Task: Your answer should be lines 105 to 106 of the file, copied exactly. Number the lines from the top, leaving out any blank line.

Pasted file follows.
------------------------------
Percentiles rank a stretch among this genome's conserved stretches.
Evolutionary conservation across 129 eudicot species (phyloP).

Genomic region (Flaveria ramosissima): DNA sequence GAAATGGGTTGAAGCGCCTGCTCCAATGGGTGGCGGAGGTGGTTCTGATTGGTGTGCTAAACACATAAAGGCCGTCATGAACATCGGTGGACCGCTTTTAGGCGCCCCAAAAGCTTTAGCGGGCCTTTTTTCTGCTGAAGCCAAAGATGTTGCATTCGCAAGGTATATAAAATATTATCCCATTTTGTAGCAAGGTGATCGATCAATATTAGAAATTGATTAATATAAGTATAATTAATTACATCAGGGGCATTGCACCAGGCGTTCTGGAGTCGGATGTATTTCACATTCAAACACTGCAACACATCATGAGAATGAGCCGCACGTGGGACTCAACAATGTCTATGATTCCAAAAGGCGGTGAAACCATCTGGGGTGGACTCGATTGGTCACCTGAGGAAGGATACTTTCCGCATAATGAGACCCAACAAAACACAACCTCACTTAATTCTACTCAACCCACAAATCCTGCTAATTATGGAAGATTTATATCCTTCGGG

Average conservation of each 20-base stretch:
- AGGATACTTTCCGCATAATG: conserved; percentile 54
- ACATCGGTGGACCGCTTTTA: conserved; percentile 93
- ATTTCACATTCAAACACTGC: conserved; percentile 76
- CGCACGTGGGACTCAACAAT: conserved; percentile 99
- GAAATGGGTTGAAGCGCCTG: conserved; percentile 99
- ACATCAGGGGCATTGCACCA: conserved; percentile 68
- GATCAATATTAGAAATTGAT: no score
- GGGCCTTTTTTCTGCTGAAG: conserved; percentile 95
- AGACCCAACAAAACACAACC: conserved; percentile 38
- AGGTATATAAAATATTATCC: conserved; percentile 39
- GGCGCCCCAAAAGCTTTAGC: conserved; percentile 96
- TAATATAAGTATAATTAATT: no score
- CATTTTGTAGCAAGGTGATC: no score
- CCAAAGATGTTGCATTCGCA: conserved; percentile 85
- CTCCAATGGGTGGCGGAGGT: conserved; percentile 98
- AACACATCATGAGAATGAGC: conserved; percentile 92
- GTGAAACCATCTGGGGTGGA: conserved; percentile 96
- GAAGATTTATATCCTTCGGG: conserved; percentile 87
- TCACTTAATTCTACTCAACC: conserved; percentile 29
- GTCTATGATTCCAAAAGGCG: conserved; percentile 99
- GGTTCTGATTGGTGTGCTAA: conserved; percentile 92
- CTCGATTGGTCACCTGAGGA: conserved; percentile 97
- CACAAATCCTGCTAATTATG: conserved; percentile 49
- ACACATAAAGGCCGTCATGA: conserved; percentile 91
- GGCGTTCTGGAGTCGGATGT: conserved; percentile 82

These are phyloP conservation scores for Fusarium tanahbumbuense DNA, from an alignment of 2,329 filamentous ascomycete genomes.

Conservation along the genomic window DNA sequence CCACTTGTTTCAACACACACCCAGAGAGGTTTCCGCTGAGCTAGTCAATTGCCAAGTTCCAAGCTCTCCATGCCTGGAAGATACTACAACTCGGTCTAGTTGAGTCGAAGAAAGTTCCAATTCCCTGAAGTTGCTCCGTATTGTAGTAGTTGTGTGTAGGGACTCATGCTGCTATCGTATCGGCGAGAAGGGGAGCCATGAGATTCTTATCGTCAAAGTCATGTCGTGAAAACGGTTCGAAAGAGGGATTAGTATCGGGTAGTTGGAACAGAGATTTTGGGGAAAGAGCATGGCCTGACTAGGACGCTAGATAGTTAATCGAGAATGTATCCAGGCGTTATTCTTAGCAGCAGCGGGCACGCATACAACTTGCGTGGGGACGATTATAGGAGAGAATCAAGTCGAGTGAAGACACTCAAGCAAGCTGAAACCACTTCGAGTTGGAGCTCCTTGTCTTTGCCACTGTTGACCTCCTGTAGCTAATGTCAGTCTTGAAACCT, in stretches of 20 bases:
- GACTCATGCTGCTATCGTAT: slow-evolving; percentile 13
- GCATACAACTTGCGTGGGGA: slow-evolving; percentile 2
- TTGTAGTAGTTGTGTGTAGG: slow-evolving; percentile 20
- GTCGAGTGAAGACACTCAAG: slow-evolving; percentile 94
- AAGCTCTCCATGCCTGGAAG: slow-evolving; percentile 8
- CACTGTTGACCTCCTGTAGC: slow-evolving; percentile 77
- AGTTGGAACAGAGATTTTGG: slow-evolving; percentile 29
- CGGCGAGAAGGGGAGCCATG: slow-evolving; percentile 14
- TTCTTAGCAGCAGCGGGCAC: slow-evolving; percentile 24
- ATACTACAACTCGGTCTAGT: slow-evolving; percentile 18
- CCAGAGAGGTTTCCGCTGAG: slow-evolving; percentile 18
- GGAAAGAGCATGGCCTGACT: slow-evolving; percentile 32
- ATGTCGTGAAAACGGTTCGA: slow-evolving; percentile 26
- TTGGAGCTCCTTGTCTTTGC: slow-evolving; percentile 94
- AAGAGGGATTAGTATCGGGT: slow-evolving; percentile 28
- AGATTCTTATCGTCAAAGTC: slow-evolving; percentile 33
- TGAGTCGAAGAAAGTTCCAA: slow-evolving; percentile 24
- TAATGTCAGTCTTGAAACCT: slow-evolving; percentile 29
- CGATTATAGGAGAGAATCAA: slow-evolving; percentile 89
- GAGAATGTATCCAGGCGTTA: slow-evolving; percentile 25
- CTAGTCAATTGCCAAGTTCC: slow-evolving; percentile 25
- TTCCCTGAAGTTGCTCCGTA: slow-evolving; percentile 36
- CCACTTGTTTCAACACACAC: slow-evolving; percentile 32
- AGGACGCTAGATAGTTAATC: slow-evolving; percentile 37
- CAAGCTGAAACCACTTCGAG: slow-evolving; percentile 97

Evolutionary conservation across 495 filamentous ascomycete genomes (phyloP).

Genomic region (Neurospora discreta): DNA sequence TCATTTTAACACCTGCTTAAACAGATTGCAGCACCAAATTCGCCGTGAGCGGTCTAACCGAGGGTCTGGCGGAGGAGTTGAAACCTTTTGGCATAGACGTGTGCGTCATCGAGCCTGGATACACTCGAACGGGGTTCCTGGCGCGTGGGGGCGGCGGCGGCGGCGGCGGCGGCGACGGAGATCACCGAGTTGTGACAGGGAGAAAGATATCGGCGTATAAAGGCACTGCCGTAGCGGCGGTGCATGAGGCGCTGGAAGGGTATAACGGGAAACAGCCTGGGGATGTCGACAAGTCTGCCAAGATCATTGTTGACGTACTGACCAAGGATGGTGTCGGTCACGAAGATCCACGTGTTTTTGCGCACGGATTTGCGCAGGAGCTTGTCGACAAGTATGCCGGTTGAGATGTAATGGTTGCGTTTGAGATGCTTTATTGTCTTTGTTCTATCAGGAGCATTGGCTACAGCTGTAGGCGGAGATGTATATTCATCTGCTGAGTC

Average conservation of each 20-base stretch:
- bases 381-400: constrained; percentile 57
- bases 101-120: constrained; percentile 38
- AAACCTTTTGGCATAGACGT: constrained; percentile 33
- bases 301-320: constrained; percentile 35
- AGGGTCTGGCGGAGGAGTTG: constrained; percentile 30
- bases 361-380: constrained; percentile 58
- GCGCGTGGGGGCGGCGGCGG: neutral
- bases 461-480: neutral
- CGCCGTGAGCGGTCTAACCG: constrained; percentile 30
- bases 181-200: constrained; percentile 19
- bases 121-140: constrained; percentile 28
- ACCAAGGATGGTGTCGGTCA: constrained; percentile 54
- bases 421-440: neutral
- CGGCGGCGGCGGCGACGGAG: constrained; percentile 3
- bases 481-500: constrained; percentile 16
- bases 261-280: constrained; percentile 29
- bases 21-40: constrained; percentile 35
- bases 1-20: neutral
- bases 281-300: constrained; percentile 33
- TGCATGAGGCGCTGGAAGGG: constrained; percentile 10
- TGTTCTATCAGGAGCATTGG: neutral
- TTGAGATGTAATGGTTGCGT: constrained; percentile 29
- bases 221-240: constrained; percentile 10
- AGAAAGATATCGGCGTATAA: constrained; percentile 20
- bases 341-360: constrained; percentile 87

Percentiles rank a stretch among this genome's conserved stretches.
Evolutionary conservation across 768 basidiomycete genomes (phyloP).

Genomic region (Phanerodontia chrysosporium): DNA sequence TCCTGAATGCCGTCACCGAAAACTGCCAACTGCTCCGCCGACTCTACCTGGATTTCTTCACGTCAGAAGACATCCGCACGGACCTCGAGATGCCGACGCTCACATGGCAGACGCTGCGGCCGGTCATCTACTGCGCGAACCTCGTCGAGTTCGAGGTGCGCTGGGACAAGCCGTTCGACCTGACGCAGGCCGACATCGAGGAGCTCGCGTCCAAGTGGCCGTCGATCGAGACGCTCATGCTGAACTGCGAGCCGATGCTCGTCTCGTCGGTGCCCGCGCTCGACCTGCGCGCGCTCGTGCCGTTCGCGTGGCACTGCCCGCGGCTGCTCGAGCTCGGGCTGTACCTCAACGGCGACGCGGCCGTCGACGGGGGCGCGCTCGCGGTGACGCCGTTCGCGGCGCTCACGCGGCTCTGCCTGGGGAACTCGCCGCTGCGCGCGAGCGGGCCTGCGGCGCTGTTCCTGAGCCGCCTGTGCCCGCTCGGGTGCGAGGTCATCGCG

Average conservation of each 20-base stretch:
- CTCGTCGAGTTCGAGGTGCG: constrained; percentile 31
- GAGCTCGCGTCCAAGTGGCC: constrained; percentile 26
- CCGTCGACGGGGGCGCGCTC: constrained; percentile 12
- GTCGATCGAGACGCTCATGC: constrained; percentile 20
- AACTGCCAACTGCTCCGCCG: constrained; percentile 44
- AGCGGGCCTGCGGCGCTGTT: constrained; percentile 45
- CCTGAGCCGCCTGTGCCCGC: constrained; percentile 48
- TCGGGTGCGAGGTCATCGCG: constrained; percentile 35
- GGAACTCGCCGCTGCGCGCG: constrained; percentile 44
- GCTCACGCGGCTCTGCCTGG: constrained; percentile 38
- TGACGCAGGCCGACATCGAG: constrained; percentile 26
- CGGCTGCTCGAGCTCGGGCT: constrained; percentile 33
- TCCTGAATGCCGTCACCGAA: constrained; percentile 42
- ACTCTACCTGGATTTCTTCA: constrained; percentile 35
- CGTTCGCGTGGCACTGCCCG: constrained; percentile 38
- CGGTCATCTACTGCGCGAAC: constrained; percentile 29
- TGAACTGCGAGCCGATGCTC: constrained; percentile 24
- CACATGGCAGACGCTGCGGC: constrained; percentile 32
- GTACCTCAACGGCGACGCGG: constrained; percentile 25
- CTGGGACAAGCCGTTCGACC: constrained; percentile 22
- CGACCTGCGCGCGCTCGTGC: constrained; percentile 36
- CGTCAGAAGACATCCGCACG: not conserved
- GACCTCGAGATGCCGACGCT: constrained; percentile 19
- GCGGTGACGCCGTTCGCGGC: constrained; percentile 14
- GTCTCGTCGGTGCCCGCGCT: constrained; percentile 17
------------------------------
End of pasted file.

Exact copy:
- TGAACTGCGAGCCGATGCTC: constrained; percentile 24
- CACATGGCAGACGCTGCGGC: constrained; percentile 32